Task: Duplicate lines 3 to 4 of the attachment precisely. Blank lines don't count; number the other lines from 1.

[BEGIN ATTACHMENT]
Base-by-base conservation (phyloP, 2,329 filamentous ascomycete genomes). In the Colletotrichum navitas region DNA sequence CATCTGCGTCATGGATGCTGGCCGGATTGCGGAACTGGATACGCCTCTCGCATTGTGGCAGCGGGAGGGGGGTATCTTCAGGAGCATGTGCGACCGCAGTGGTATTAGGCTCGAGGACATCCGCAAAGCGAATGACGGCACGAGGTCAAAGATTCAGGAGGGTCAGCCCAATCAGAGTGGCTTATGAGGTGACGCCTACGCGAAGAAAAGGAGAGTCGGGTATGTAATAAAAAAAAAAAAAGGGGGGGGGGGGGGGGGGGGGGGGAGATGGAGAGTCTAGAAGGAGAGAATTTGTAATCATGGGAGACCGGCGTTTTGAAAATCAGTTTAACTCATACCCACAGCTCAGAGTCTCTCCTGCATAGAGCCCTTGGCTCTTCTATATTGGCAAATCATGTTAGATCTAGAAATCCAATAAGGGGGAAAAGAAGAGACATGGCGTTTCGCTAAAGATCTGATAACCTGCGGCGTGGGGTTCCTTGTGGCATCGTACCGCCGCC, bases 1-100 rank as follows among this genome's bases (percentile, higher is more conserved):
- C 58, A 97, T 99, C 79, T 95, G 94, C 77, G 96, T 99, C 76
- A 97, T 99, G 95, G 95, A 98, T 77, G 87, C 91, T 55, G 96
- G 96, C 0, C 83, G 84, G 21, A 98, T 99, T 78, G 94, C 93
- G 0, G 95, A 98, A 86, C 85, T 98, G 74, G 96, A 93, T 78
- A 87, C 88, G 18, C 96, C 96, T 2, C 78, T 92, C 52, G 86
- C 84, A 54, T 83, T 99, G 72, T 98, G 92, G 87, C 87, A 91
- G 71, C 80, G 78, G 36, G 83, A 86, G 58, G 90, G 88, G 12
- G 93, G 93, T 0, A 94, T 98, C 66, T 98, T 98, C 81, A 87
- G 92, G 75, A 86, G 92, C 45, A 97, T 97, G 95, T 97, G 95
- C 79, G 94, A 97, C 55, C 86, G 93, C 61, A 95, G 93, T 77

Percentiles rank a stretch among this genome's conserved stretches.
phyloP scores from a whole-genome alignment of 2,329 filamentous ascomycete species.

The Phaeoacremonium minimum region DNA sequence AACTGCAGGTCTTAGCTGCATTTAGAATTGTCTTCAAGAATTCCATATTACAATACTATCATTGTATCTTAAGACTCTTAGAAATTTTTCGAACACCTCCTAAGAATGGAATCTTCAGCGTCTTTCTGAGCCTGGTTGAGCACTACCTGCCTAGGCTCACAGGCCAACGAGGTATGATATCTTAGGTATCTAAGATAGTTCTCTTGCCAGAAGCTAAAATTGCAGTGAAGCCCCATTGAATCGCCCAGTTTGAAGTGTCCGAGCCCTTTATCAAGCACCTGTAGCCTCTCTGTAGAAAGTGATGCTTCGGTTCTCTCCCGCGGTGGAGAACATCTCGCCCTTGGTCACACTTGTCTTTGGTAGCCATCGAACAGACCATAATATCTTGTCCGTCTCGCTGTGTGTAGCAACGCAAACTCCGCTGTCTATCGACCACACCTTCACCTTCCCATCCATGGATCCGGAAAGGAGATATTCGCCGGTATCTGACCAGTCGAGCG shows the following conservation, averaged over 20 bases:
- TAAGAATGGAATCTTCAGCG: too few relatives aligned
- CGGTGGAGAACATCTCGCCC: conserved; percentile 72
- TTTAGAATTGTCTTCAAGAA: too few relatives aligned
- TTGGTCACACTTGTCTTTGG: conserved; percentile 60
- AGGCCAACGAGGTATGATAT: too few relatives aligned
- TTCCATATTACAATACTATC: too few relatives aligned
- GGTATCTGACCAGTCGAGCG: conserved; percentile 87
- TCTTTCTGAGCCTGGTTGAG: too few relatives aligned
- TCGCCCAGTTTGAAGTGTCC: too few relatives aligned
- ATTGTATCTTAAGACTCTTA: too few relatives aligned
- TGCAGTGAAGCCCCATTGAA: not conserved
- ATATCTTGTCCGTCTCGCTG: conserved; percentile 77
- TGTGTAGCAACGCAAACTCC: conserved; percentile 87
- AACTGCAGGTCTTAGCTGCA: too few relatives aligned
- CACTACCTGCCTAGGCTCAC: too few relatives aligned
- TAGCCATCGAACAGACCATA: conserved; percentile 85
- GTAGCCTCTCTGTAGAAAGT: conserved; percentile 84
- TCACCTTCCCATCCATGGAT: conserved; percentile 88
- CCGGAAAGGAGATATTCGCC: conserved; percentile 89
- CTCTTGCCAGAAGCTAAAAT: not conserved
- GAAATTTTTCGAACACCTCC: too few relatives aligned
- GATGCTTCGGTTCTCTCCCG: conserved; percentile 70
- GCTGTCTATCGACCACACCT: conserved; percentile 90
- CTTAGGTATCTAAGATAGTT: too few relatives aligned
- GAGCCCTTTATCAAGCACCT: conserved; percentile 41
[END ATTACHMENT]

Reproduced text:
- A 97, T 99, G 95, G 95, A 98, T 77, G 87, C 91, T 55, G 96
- G 96, C 0, C 83, G 84, G 21, A 98, T 99, T 78, G 94, C 93